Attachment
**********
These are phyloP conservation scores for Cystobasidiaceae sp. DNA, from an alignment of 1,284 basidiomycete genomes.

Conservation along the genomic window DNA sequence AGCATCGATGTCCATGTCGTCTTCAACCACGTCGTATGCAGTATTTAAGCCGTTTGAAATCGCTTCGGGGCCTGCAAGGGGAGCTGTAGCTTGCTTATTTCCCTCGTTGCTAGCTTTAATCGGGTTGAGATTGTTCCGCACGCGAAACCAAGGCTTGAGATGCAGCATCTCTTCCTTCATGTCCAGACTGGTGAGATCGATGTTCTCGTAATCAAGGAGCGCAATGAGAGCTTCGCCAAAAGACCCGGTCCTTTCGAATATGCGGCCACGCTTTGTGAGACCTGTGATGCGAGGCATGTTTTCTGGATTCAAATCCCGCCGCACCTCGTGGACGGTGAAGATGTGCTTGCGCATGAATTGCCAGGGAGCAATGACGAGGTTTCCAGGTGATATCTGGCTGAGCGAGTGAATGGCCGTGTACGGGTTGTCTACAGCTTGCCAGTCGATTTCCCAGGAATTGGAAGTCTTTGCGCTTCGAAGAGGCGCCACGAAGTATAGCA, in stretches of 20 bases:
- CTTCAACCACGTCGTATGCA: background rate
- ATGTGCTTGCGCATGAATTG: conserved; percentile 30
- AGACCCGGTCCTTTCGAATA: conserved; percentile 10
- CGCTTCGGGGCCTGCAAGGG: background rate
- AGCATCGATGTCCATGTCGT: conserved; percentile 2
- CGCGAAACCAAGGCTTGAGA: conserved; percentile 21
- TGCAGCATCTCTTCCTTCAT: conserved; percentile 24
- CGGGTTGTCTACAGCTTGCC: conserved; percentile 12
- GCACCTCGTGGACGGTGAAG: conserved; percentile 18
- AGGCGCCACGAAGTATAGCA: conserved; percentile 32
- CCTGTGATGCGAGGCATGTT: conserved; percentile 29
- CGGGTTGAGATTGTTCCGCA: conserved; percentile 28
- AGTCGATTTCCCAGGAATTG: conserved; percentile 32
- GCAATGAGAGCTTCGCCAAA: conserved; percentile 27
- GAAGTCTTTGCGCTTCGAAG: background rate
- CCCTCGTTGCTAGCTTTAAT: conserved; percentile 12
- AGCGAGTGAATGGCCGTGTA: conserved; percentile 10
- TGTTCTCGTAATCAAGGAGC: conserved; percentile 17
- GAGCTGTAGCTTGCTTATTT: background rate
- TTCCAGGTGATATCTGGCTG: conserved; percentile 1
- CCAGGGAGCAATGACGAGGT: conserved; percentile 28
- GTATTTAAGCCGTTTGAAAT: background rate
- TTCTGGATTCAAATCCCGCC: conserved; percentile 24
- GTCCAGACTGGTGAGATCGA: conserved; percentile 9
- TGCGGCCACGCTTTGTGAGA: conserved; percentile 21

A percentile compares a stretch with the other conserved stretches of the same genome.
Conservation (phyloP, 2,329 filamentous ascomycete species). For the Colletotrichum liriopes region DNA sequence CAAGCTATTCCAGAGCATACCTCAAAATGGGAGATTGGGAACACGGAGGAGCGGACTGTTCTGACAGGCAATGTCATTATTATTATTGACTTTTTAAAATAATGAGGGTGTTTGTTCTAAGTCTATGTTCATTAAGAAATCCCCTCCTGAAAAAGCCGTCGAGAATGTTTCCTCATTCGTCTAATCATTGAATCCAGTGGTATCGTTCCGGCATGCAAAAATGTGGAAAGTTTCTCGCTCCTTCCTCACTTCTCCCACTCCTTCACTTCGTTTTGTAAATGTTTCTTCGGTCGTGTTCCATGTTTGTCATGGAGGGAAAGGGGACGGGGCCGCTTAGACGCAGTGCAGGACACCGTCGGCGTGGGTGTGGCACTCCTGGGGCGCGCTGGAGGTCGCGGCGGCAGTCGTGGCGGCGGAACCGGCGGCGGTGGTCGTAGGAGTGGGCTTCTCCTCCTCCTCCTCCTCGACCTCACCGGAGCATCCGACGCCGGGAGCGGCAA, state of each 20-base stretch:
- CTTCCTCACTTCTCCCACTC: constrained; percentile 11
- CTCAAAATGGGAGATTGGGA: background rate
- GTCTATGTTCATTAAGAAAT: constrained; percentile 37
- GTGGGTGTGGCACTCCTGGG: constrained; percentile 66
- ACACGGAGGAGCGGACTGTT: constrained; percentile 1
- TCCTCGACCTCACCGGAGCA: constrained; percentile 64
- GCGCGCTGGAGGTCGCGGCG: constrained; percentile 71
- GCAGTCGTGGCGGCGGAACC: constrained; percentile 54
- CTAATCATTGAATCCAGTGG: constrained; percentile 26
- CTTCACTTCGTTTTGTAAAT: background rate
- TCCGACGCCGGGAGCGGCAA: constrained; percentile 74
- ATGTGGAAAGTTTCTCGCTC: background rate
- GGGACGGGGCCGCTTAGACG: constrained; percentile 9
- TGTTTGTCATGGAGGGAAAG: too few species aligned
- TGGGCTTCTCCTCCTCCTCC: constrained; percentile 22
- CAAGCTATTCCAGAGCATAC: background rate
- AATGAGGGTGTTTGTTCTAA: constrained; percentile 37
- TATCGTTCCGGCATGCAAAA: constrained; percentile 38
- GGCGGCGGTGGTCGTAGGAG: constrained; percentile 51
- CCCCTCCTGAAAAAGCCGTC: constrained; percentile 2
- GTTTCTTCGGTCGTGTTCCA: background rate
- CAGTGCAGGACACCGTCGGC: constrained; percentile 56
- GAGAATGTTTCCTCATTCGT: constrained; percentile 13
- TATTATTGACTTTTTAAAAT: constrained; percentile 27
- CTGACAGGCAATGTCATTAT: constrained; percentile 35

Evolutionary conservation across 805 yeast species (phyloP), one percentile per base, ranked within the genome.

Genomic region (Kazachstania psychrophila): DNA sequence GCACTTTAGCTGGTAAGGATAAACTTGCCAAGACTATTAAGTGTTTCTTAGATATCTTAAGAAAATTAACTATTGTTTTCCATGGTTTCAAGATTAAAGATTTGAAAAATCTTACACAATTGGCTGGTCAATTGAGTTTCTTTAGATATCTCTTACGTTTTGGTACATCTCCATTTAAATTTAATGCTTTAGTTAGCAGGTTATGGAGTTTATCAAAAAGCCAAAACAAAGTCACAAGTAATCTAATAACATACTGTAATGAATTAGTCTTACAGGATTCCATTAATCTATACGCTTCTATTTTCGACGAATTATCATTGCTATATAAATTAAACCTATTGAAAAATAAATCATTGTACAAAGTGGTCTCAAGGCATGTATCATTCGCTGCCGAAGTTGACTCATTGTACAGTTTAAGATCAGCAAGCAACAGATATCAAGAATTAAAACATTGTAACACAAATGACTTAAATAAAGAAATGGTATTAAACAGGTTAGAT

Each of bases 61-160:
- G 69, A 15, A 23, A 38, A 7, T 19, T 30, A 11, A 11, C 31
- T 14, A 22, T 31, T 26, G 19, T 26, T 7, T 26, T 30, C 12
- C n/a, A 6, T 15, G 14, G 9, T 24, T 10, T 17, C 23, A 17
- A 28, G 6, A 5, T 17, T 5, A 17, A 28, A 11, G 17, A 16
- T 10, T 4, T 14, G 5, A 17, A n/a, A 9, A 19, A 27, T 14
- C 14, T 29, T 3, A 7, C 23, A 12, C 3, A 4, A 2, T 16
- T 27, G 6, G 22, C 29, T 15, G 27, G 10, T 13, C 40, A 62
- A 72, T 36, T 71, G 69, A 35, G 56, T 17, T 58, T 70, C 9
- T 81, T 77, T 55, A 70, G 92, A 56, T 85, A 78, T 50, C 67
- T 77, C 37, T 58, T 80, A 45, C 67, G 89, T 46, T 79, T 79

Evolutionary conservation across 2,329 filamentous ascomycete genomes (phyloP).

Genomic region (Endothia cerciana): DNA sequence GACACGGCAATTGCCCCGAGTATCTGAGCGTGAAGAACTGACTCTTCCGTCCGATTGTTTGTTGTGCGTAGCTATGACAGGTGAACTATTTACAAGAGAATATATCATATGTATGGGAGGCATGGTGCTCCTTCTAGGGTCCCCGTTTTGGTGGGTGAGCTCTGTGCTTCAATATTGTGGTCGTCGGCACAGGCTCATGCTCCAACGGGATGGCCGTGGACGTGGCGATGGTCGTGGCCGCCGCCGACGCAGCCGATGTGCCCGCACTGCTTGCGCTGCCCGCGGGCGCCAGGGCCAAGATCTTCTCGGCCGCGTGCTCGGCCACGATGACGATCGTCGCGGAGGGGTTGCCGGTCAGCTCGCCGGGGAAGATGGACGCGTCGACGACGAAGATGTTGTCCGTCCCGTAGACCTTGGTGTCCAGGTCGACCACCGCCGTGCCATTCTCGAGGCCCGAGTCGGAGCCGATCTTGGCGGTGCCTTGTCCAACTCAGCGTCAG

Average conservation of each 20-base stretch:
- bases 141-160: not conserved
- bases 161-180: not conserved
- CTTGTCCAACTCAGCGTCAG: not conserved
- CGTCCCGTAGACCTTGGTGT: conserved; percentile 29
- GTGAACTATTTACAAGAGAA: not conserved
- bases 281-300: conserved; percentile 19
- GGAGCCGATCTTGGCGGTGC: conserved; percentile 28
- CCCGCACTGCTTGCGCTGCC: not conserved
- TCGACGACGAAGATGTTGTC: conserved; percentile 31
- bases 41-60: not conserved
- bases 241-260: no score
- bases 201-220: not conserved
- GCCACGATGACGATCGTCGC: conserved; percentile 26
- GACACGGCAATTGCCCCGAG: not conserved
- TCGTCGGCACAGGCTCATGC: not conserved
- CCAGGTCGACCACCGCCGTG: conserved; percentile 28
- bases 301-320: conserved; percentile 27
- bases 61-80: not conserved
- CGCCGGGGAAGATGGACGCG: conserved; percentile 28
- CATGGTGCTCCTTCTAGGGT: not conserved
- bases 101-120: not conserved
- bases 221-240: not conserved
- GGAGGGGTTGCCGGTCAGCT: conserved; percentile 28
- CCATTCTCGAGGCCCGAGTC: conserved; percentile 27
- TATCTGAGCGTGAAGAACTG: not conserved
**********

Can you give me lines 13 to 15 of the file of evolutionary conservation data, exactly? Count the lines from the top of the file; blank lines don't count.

- CCTGTGATGCGAGGCATGTT: conserved; percentile 29
- CGGGTTGAGATTGTTCCGCA: conserved; percentile 28
- AGTCGATTTCCCAGGAATTG: conserved; percentile 32